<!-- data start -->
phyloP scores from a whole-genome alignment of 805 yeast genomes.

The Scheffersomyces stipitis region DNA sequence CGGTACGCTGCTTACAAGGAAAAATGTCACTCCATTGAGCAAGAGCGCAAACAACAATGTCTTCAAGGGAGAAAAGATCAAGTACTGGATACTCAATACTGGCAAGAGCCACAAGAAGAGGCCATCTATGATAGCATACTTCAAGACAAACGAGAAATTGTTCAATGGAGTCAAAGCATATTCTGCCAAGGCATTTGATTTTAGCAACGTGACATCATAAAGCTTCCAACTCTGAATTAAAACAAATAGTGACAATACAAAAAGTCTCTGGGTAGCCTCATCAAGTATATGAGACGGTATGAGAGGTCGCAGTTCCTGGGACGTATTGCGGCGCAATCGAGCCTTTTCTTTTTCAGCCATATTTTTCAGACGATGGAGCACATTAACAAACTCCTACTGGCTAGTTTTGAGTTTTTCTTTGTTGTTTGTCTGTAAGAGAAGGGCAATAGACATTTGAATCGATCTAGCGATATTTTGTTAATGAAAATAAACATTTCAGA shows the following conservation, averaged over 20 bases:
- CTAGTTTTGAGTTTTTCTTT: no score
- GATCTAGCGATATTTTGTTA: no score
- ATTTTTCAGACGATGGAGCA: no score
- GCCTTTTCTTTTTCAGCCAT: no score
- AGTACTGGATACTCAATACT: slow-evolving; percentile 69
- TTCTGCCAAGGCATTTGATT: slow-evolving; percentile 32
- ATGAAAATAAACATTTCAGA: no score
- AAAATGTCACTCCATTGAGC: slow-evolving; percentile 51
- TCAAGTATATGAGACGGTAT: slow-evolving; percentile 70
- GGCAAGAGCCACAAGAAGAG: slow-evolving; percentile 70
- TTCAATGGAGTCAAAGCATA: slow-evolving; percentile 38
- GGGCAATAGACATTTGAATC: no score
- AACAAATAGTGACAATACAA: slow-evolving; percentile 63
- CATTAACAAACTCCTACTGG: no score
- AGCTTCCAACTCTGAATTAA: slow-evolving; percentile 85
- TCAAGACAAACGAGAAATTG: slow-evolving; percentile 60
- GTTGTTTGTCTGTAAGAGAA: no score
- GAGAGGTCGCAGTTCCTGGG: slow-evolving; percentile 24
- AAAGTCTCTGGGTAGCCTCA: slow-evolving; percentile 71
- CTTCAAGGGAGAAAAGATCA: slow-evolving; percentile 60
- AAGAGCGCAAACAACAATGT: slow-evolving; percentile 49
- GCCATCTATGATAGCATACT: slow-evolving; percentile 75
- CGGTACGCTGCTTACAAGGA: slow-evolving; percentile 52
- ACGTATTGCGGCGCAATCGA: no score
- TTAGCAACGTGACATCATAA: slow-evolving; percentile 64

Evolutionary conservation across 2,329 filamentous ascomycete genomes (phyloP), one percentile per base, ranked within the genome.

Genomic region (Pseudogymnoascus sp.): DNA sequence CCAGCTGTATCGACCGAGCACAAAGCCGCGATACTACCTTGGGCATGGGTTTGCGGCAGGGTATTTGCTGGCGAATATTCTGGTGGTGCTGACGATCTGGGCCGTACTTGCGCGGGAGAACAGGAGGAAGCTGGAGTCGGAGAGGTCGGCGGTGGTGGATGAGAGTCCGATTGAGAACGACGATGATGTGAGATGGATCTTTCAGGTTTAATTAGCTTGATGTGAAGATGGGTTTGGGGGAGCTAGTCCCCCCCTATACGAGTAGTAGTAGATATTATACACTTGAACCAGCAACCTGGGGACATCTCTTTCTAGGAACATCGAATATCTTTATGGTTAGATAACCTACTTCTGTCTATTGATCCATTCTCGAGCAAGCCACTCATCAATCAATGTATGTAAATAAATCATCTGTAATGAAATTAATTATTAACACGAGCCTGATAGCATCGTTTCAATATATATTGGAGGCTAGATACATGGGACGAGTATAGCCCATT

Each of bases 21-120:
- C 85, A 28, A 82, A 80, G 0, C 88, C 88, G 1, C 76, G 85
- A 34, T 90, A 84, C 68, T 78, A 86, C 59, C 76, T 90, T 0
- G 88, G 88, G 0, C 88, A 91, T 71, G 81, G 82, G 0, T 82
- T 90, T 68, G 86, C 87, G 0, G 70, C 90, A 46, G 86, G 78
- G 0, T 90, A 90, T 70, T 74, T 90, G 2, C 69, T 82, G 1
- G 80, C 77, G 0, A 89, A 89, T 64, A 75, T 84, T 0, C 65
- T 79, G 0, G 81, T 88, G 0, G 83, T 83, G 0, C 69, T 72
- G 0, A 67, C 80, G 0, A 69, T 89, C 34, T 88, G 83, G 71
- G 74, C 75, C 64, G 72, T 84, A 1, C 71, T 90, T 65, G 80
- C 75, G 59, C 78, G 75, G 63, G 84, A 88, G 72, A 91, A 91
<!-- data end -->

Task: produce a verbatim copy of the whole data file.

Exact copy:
phyloP scores from a whole-genome alignment of 805 yeast genomes.

The Scheffersomyces stipitis region DNA sequence CGGTACGCTGCTTACAAGGAAAAATGTCACTCCATTGAGCAAGAGCGCAAACAACAATGTCTTCAAGGGAGAAAAGATCAAGTACTGGATACTCAATACTGGCAAGAGCCACAAGAAGAGGCCATCTATGATAGCATACTTCAAGACAAACGAGAAATTGTTCAATGGAGTCAAAGCATATTCTGCCAAGGCATTTGATTTTAGCAACGTGACATCATAAAGCTTCCAACTCTGAATTAAAACAAATAGTGACAATACAAAAAGTCTCTGGGTAGCCTCATCAAGTATATGAGACGGTATGAGAGGTCGCAGTTCCTGGGACGTATTGCGGCGCAATCGAGCCTTTTCTTTTTCAGCCATATTTTTCAGACGATGGAGCACATTAACAAACTCCTACTGGCTAGTTTTGAGTTTTTCTTTGTTGTTTGTCTGTAAGAGAAGGGCAATAGACATTTGAATCGATCTAGCGATATTTTGTTAATGAAAATAAACATTTCAGA shows the following conservation, averaged over 20 bases:
- CTAGTTTTGAGTTTTTCTTT: no score
- GATCTAGCGATATTTTGTTA: no score
- ATTTTTCAGACGATGGAGCA: no score
- GCCTTTTCTTTTTCAGCCAT: no score
- AGTACTGGATACTCAATACT: slow-evolving; percentile 69
- TTCTGCCAAGGCATTTGATT: slow-evolving; percentile 32
- ATGAAAATAAACATTTCAGA: no score
- AAAATGTCACTCCATTGAGC: slow-evolving; percentile 51
- TCAAGTATATGAGACGGTAT: slow-evolving; percentile 70
- GGCAAGAGCCACAAGAAGAG: slow-evolving; percentile 70
- TTCAATGGAGTCAAAGCATA: slow-evolving; percentile 38
- GGGCAATAGACATTTGAATC: no score
- AACAAATAGTGACAATACAA: slow-evolving; percentile 63
- CATTAACAAACTCCTACTGG: no score
- AGCTTCCAACTCTGAATTAA: slow-evolving; percentile 85
- TCAAGACAAACGAGAAATTG: slow-evolving; percentile 60
- GTTGTTTGTCTGTAAGAGAA: no score
- GAGAGGTCGCAGTTCCTGGG: slow-evolving; percentile 24
- AAAGTCTCTGGGTAGCCTCA: slow-evolving; percentile 71
- CTTCAAGGGAGAAAAGATCA: slow-evolving; percentile 60
- AAGAGCGCAAACAACAATGT: slow-evolving; percentile 49
- GCCATCTATGATAGCATACT: slow-evolving; percentile 75
- CGGTACGCTGCTTACAAGGA: slow-evolving; percentile 52
- ACGTATTGCGGCGCAATCGA: no score
- TTAGCAACGTGACATCATAA: slow-evolving; percentile 64

Evolutionary conservation across 2,329 filamentous ascomycete genomes (phyloP), one percentile per base, ranked within the genome.

Genomic region (Pseudogymnoascus sp.): DNA sequence CCAGCTGTATCGACCGAGCACAAAGCCGCGATACTACCTTGGGCATGGGTTTGCGGCAGGGTATTTGCTGGCGAATATTCTGGTGGTGCTGACGATCTGGGCCGTACTTGCGCGGGAGAACAGGAGGAAGCTGGAGTCGGAGAGGTCGGCGGTGGTGGATGAGAGTCCGATTGAGAACGACGATGATGTGAGATGGATCTTTCAGGTTTAATTAGCTTGATGTGAAGATGGGTTTGGGGGAGCTAGTCCCCCCCTATACGAGTAGTAGTAGATATTATACACTTGAACCAGCAACCTGGGGACATCTCTTTCTAGGAACATCGAATATCTTTATGGTTAGATAACCTACTTCTGTCTATTGATCCATTCTCGAGCAAGCCACTCATCAATCAATGTATGTAAATAAATCATCTGTAATGAAATTAATTATTAACACGAGCCTGATAGCATCGTTTCAATATATATTGGAGGCTAGATACATGGGACGAGTATAGCCCATT

Each of bases 21-120:
- C 85, A 28, A 82, A 80, G 0, C 88, C 88, G 1, C 76, G 85
- A 34, T 90, A 84, C 68, T 78, A 86, C 59, C 76, T 90, T 0
- G 88, G 88, G 0, C 88, A 91, T 71, G 81, G 82, G 0, T 82
- T 90, T 68, G 86, C 87, G 0, G 70, C 90, A 46, G 86, G 78
- G 0, T 90, A 90, T 70, T 74, T 90, G 2, C 69, T 82, G 1
- G 80, C 77, G 0, A 89, A 89, T 64, A 75, T 84, T 0, C 65
- T 79, G 0, G 81, T 88, G 0, G 83, T 83, G 0, C 69, T 72
- G 0, A 67, C 80, G 0, A 69, T 89, C 34, T 88, G 83, G 71
- G 74, C 75, C 64, G 72, T 84, A 1, C 71, T 90, T 65, G 80
- C 75, G 59, C 78, G 75, G 63, G 84, A 88, G 72, A 91, A 91